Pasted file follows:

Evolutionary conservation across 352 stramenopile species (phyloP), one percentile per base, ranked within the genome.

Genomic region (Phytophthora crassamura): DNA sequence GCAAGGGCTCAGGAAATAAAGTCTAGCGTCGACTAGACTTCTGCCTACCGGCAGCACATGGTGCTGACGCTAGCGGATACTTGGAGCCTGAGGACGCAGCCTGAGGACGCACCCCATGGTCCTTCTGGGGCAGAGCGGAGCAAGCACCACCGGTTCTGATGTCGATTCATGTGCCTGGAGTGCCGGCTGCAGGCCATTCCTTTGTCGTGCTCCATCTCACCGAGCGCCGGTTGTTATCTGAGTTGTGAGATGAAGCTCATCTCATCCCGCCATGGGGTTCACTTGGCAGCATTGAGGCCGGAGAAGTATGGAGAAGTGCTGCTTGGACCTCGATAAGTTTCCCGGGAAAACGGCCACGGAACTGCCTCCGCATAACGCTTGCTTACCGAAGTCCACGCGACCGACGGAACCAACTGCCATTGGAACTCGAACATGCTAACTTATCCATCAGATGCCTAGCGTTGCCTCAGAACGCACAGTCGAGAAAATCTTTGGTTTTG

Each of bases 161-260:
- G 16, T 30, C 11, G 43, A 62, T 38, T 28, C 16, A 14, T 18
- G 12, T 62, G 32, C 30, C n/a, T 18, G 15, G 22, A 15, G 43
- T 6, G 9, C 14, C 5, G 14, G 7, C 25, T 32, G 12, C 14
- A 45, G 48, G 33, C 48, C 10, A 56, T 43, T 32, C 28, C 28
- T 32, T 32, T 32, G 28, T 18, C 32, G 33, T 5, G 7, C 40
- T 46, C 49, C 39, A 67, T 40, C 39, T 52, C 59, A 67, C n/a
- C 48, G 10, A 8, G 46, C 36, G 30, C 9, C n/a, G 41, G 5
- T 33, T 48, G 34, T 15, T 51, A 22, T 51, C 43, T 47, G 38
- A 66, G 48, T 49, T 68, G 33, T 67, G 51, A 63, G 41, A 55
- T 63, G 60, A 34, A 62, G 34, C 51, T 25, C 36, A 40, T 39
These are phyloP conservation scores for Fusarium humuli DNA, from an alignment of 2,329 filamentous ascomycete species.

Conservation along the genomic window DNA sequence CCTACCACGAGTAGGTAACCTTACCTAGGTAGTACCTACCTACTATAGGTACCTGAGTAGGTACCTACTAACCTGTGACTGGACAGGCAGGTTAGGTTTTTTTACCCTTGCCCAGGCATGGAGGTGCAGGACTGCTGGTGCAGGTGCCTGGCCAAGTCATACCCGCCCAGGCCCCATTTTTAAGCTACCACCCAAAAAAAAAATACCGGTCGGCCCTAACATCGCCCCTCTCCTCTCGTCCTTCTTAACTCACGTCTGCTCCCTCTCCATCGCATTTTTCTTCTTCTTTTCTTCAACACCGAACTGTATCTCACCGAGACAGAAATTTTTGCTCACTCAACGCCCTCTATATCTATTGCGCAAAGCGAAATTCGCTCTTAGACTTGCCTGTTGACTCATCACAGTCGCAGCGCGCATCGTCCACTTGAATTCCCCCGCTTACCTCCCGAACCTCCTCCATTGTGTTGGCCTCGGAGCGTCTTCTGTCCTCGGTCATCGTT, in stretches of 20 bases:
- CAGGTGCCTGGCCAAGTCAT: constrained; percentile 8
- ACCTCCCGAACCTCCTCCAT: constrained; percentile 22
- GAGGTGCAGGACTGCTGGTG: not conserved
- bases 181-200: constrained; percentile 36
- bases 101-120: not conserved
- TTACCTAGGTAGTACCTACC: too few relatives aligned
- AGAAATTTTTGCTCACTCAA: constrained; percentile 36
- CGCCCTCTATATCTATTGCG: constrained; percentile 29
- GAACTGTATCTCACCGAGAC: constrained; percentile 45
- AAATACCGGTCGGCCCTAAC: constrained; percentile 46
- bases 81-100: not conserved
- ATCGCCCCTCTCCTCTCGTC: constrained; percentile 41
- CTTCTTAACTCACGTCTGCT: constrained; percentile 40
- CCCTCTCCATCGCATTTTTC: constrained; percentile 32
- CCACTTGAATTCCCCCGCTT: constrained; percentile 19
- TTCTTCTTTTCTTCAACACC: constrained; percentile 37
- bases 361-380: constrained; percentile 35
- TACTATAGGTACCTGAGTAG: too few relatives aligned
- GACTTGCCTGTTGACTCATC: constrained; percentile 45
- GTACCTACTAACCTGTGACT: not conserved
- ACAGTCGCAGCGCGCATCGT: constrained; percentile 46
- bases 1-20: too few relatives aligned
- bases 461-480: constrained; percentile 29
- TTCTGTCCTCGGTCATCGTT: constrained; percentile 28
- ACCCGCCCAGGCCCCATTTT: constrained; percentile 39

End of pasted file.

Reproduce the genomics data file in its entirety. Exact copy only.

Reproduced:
Evolutionary conservation across 352 stramenopile species (phyloP), one percentile per base, ranked within the genome.

Genomic region (Phytophthora crassamura): DNA sequence GCAAGGGCTCAGGAAATAAAGTCTAGCGTCGACTAGACTTCTGCCTACCGGCAGCACATGGTGCTGACGCTAGCGGATACTTGGAGCCTGAGGACGCAGCCTGAGGACGCACCCCATGGTCCTTCTGGGGCAGAGCGGAGCAAGCACCACCGGTTCTGATGTCGATTCATGTGCCTGGAGTGCCGGCTGCAGGCCATTCCTTTGTCGTGCTCCATCTCACCGAGCGCCGGTTGTTATCTGAGTTGTGAGATGAAGCTCATCTCATCCCGCCATGGGGTTCACTTGGCAGCATTGAGGCCGGAGAAGTATGGAGAAGTGCTGCTTGGACCTCGATAAGTTTCCCGGGAAAACGGCCACGGAACTGCCTCCGCATAACGCTTGCTTACCGAAGTCCACGCGACCGACGGAACCAACTGCCATTGGAACTCGAACATGCTAACTTATCCATCAGATGCCTAGCGTTGCCTCAGAACGCACAGTCGAGAAAATCTTTGGTTTTG

Each of bases 161-260:
- G 16, T 30, C 11, G 43, A 62, T 38, T 28, C 16, A 14, T 18
- G 12, T 62, G 32, C 30, C n/a, T 18, G 15, G 22, A 15, G 43
- T 6, G 9, C 14, C 5, G 14, G 7, C 25, T 32, G 12, C 14
- A 45, G 48, G 33, C 48, C 10, A 56, T 43, T 32, C 28, C 28
- T 32, T 32, T 32, G 28, T 18, C 32, G 33, T 5, G 7, C 40
- T 46, C 49, C 39, A 67, T 40, C 39, T 52, C 59, A 67, C n/a
- C 48, G 10, A 8, G 46, C 36, G 30, C 9, C n/a, G 41, G 5
- T 33, T 48, G 34, T 15, T 51, A 22, T 51, C 43, T 47, G 38
- A 66, G 48, T 49, T 68, G 33, T 67, G 51, A 63, G 41, A 55
- T 63, G 60, A 34, A 62, G 34, C 51, T 25, C 36, A 40, T 39
These are phyloP conservation scores for Fusarium humuli DNA, from an alignment of 2,329 filamentous ascomycete species.

Conservation along the genomic window DNA sequence CCTACCACGAGTAGGTAACCTTACCTAGGTAGTACCTACCTACTATAGGTACCTGAGTAGGTACCTACTAACCTGTGACTGGACAGGCAGGTTAGGTTTTTTTACCCTTGCCCAGGCATGGAGGTGCAGGACTGCTGGTGCAGGTGCCTGGCCAAGTCATACCCGCCCAGGCCCCATTTTTAAGCTACCACCCAAAAAAAAAATACCGGTCGGCCCTAACATCGCCCCTCTCCTCTCGTCCTTCTTAACTCACGTCTGCTCCCTCTCCATCGCATTTTTCTTCTTCTTTTCTTCAACACCGAACTGTATCTCACCGAGACAGAAATTTTTGCTCACTCAACGCCCTCTATATCTATTGCGCAAAGCGAAATTCGCTCTTAGACTTGCCTGTTGACTCATCACAGTCGCAGCGCGCATCGTCCACTTGAATTCCCCCGCTTACCTCCCGAACCTCCTCCATTGTGTTGGCCTCGGAGCGTCTTCTGTCCTCGGTCATCGTT, in stretches of 20 bases:
- CAGGTGCCTGGCCAAGTCAT: constrained; percentile 8
- ACCTCCCGAACCTCCTCCAT: constrained; percentile 22
- GAGGTGCAGGACTGCTGGTG: not conserved
- bases 181-200: constrained; percentile 36
- bases 101-120: not conserved
- TTACCTAGGTAGTACCTACC: too few relatives aligned
- AGAAATTTTTGCTCACTCAA: constrained; percentile 36
- CGCCCTCTATATCTATTGCG: constrained; percentile 29
- GAACTGTATCTCACCGAGAC: constrained; percentile 45
- AAATACCGGTCGGCCCTAAC: constrained; percentile 46
- bases 81-100: not conserved
- ATCGCCCCTCTCCTCTCGTC: constrained; percentile 41
- CTTCTTAACTCACGTCTGCT: constrained; percentile 40
- CCCTCTCCATCGCATTTTTC: constrained; percentile 32
- CCACTTGAATTCCCCCGCTT: constrained; percentile 19
- TTCTTCTTTTCTTCAACACC: constrained; percentile 37
- bases 361-380: constrained; percentile 35
- TACTATAGGTACCTGAGTAG: too few relatives aligned
- GACTTGCCTGTTGACTCATC: constrained; percentile 45
- GTACCTACTAACCTGTGACT: not conserved
- ACAGTCGCAGCGCGCATCGT: constrained; percentile 46
- bases 1-20: too few relatives aligned
- bases 461-480: constrained; percentile 29
- TTCTGTCCTCGGTCATCGTT: constrained; percentile 28
- ACCCGCCCAGGCCCCATTTT: constrained; percentile 39